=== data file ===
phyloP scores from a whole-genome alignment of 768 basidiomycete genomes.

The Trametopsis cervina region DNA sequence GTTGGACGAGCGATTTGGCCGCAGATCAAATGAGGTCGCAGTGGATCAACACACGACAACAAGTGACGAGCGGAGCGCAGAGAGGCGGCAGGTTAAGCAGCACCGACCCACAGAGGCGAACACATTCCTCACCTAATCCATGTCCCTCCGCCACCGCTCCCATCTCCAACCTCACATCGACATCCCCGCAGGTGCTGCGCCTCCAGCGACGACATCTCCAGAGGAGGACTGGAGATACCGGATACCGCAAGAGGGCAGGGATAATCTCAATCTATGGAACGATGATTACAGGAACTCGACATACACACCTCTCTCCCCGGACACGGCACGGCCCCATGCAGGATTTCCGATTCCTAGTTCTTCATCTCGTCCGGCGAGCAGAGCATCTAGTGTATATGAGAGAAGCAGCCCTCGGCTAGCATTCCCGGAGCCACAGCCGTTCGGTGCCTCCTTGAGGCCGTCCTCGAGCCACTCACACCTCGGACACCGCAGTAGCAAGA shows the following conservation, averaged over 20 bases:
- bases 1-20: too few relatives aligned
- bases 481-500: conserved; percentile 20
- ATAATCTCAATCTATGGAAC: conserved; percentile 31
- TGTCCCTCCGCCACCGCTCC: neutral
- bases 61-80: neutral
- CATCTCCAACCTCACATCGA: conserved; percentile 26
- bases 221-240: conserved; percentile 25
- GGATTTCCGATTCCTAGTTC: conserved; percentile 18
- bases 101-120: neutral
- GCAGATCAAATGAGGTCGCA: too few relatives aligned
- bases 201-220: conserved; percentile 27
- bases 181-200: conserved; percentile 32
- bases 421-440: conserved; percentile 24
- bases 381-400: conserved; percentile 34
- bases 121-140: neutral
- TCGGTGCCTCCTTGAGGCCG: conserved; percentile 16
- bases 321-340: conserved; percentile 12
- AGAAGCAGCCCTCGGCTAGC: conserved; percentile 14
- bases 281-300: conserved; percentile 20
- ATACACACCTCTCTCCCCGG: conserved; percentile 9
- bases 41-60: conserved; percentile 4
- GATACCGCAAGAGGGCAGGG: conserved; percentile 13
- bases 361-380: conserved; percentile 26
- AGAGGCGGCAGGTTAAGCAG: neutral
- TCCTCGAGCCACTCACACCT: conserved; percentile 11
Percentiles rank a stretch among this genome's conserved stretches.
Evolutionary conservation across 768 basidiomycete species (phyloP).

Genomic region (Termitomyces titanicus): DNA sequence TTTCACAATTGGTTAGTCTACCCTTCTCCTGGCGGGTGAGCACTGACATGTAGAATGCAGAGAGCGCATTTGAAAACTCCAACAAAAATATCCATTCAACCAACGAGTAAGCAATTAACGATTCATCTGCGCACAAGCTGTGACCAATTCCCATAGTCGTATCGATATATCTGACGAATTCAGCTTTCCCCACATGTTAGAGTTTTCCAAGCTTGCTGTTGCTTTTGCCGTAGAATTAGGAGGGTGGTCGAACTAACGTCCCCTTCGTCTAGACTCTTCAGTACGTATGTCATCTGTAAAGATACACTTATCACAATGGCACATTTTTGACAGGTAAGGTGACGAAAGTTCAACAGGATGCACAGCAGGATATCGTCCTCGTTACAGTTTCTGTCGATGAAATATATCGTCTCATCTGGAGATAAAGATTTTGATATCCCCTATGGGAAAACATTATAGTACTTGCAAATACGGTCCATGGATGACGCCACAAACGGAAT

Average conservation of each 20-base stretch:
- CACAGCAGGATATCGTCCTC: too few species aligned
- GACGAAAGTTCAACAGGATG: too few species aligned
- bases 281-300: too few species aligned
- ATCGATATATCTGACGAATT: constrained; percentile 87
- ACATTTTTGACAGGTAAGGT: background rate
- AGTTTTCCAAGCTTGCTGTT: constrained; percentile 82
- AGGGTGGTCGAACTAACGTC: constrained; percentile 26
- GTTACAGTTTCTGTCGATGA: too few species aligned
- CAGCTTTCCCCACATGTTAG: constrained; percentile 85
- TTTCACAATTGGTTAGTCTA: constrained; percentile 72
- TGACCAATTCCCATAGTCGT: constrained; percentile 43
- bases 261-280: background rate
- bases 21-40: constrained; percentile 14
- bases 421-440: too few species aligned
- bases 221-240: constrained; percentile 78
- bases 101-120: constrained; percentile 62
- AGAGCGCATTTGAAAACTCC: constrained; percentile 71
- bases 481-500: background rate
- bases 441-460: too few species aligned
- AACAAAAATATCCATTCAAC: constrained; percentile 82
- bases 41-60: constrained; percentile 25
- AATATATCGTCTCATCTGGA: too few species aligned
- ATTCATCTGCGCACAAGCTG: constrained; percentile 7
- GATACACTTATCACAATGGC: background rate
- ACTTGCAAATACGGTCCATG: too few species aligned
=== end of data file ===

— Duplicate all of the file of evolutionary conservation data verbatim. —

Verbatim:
phyloP scores from a whole-genome alignment of 768 basidiomycete genomes.

The Trametopsis cervina region DNA sequence GTTGGACGAGCGATTTGGCCGCAGATCAAATGAGGTCGCAGTGGATCAACACACGACAACAAGTGACGAGCGGAGCGCAGAGAGGCGGCAGGTTAAGCAGCACCGACCCACAGAGGCGAACACATTCCTCACCTAATCCATGTCCCTCCGCCACCGCTCCCATCTCCAACCTCACATCGACATCCCCGCAGGTGCTGCGCCTCCAGCGACGACATCTCCAGAGGAGGACTGGAGATACCGGATACCGCAAGAGGGCAGGGATAATCTCAATCTATGGAACGATGATTACAGGAACTCGACATACACACCTCTCTCCCCGGACACGGCACGGCCCCATGCAGGATTTCCGATTCCTAGTTCTTCATCTCGTCCGGCGAGCAGAGCATCTAGTGTATATGAGAGAAGCAGCCCTCGGCTAGCATTCCCGGAGCCACAGCCGTTCGGTGCCTCCTTGAGGCCGTCCTCGAGCCACTCACACCTCGGACACCGCAGTAGCAAGA shows the following conservation, averaged over 20 bases:
- bases 1-20: too few relatives aligned
- bases 481-500: conserved; percentile 20
- ATAATCTCAATCTATGGAAC: conserved; percentile 31
- TGTCCCTCCGCCACCGCTCC: neutral
- bases 61-80: neutral
- CATCTCCAACCTCACATCGA: conserved; percentile 26
- bases 221-240: conserved; percentile 25
- GGATTTCCGATTCCTAGTTC: conserved; percentile 18
- bases 101-120: neutral
- GCAGATCAAATGAGGTCGCA: too few relatives aligned
- bases 201-220: conserved; percentile 27
- bases 181-200: conserved; percentile 32
- bases 421-440: conserved; percentile 24
- bases 381-400: conserved; percentile 34
- bases 121-140: neutral
- TCGGTGCCTCCTTGAGGCCG: conserved; percentile 16
- bases 321-340: conserved; percentile 12
- AGAAGCAGCCCTCGGCTAGC: conserved; percentile 14
- bases 281-300: conserved; percentile 20
- ATACACACCTCTCTCCCCGG: conserved; percentile 9
- bases 41-60: conserved; percentile 4
- GATACCGCAAGAGGGCAGGG: conserved; percentile 13
- bases 361-380: conserved; percentile 26
- AGAGGCGGCAGGTTAAGCAG: neutral
- TCCTCGAGCCACTCACACCT: conserved; percentile 11
Percentiles rank a stretch among this genome's conserved stretches.
Evolutionary conservation across 768 basidiomycete species (phyloP).

Genomic region (Termitomyces titanicus): DNA sequence TTTCACAATTGGTTAGTCTACCCTTCTCCTGGCGGGTGAGCACTGACATGTAGAATGCAGAGAGCGCATTTGAAAACTCCAACAAAAATATCCATTCAACCAACGAGTAAGCAATTAACGATTCATCTGCGCACAAGCTGTGACCAATTCCCATAGTCGTATCGATATATCTGACGAATTCAGCTTTCCCCACATGTTAGAGTTTTCCAAGCTTGCTGTTGCTTTTGCCGTAGAATTAGGAGGGTGGTCGAACTAACGTCCCCTTCGTCTAGACTCTTCAGTACGTATGTCATCTGTAAAGATACACTTATCACAATGGCACATTTTTGACAGGTAAGGTGACGAAAGTTCAACAGGATGCACAGCAGGATATCGTCCTCGTTACAGTTTCTGTCGATGAAATATATCGTCTCATCTGGAGATAAAGATTTTGATATCCCCTATGGGAAAACATTATAGTACTTGCAAATACGGTCCATGGATGACGCCACAAACGGAAT

Average conservation of each 20-base stretch:
- CACAGCAGGATATCGTCCTC: too few species aligned
- GACGAAAGTTCAACAGGATG: too few species aligned
- bases 281-300: too few species aligned
- ATCGATATATCTGACGAATT: constrained; percentile 87
- ACATTTTTGACAGGTAAGGT: background rate
- AGTTTTCCAAGCTTGCTGTT: constrained; percentile 82
- AGGGTGGTCGAACTAACGTC: constrained; percentile 26
- GTTACAGTTTCTGTCGATGA: too few species aligned
- CAGCTTTCCCCACATGTTAG: constrained; percentile 85
- TTTCACAATTGGTTAGTCTA: constrained; percentile 72
- TGACCAATTCCCATAGTCGT: constrained; percentile 43
- bases 261-280: background rate
- bases 21-40: constrained; percentile 14
- bases 421-440: too few species aligned
- bases 221-240: constrained; percentile 78
- bases 101-120: constrained; percentile 62
- AGAGCGCATTTGAAAACTCC: constrained; percentile 71
- bases 481-500: background rate
- bases 441-460: too few species aligned
- AACAAAAATATCCATTCAAC: constrained; percentile 82
- bases 41-60: constrained; percentile 25
- AATATATCGTCTCATCTGGA: too few species aligned
- ATTCATCTGCGCACAAGCTG: constrained; percentile 7
- GATACACTTATCACAATGGC: background rate
- ACTTGCAAATACGGTCCATG: too few species aligned